War of the Rebellion: Serial 047 Page 0551 Chapter XL. CORRESPONDENCE, ETC.-CONFEDERATE.

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could be procured for the piles. On this bridge is a rolling draw, ordered by General Evans after the bridge was completed. The design of a rolling draw was adopted by the general, because it could be framed off of, then put together on the bridge, before cutting away its center, and be made to work in an emergency, while piling for bulkheads and guards. The general's desire to preserve intact has communication with a portion of his brigade on the island, and t the same time, to open the way for our mesquite fleet, in a meditated attack on the enemy in the North Edisto, instituted this novel mode of construction.

After the draw was framed, put up, and made to work easily over the bridge, and expedition was abandoned. The pile-driver, being much needed, was recalled to the city, the river ordered to be barricaded, and the work stopped at this stage of its completion.

Numbers 2, tete-de-pont at Chirch Flats, is in good condition, and will be quite effective, from its location. Armament is one rifled 12-pounder, a piece very inaccurate in its fire, and in such a position not suitable to its character. Dispositions are for two siege pieces. I would also recommend a small bomb-proof to this work.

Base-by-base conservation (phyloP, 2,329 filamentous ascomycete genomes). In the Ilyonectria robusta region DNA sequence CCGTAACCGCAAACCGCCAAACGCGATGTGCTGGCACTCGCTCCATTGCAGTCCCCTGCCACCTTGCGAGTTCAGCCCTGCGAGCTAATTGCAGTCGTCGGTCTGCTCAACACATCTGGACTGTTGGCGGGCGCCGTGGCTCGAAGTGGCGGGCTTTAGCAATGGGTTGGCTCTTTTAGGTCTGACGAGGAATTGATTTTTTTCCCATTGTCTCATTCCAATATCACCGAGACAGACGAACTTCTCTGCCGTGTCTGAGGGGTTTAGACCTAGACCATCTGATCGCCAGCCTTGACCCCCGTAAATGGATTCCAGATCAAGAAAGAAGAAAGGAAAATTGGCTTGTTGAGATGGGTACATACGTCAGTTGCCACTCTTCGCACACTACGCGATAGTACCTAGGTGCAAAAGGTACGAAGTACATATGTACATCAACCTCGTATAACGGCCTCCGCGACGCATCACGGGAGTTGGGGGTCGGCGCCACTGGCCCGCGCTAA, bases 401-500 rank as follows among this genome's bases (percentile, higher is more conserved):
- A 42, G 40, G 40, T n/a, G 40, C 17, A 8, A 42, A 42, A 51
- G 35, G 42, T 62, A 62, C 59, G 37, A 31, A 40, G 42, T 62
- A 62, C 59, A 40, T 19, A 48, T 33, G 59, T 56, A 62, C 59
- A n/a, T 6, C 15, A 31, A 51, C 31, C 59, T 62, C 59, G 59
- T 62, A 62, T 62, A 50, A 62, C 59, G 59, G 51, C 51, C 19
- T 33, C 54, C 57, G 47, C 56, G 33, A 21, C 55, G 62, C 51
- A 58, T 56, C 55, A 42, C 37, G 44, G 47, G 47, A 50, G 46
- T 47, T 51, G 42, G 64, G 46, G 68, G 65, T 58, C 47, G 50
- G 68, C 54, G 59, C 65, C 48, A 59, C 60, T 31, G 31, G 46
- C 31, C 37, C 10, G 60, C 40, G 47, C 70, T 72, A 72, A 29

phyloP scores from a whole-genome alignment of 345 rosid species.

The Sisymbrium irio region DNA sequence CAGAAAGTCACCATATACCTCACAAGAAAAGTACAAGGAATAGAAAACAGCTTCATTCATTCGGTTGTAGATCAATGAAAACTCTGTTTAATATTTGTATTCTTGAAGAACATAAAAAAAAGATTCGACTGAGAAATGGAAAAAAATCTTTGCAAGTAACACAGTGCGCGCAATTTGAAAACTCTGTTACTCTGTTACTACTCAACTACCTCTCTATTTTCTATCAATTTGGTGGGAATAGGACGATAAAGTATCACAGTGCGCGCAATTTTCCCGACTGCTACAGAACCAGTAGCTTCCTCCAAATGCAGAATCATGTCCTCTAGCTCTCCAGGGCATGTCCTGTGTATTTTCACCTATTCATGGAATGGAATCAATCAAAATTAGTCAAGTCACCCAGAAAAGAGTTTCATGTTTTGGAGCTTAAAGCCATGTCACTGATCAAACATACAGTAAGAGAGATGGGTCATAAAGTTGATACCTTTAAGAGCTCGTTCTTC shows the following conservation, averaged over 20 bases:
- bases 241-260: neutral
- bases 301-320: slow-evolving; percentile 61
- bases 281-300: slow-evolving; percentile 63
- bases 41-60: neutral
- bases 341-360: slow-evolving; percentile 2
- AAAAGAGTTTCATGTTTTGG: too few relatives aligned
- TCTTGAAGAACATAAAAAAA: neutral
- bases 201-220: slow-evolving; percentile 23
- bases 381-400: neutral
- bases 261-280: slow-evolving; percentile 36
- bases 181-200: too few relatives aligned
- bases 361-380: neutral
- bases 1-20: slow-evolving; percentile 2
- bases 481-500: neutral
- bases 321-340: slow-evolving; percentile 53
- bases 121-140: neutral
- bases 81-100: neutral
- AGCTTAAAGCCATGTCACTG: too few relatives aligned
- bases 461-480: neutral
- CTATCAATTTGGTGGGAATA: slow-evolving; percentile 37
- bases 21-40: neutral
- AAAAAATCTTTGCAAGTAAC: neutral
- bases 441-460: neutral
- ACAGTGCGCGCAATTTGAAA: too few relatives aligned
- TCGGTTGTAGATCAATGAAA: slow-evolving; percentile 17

Numbers 3 is being changed from an open to an inclosed work. Armament will consist of one 18, one 6, and two 12 pounders.

nos. 5 and 6, Caw Caw Causeway and Adams Run road, are in the best travelling condition. I refer you to their descriptions already given.

Numbers 7, Young's Island. Works are as complete in execution as the order would allow, but slight in construction as defensive works. In position and strength, they will, in my opinion, serve only as a temporary check to a determined advance. They cannot be held against a flank movement form Toogoodoo Neck.

Nos. 8, 9, 10, and 11 are works under construction or about being started at Caw Swamp, Willstown Bluff, King's corn-field, and Chuch Flats. With my present operative force of 106 men and 22 carts and horses, they will probably consume two months in construction. My pay-rolls call for about $3,500 per month, making probable cost of these works amount to about $7,000. A diagram of each work and sketch of surrounding locality shall be handed in so soon as completed.

In answer to query 2, I report obstructions at Church Flats complete and effectual, being topped at high tide by but 3 feet of water. Obstructions on Pon Pon are weak, incomplete, and worthless, without an earthwork to command them. The piles are all driven,but not bandied together. The same method that proves successful at Church Flats can be used in completing this barricade. A working party of 60 can, in one month, sink at this point a barricade of live oaks at a cost of $2,000. The wreck scuttled near the mouth of the Toogoodoo has failed as an obstruction, the highs tides rising 10 feet above its deck. The Wadmalaw River, between Simmons' Bluff and Dead Man's Isle; the Dawho, between Legare's Bluff and Pinebury, and Watt's Cut, between Jehosee and Edisto, and deep and narrow channels, affording excellent anchorage for torpedoes.

In answer to third query, I report that, through General Hagood's order, a survey has been made, simply to discover the exact directions and lengths of roads traversing this district. The maps of which survey have all been forwarded to our office. I report my reconnaissances of this district as not yet completed. I must visit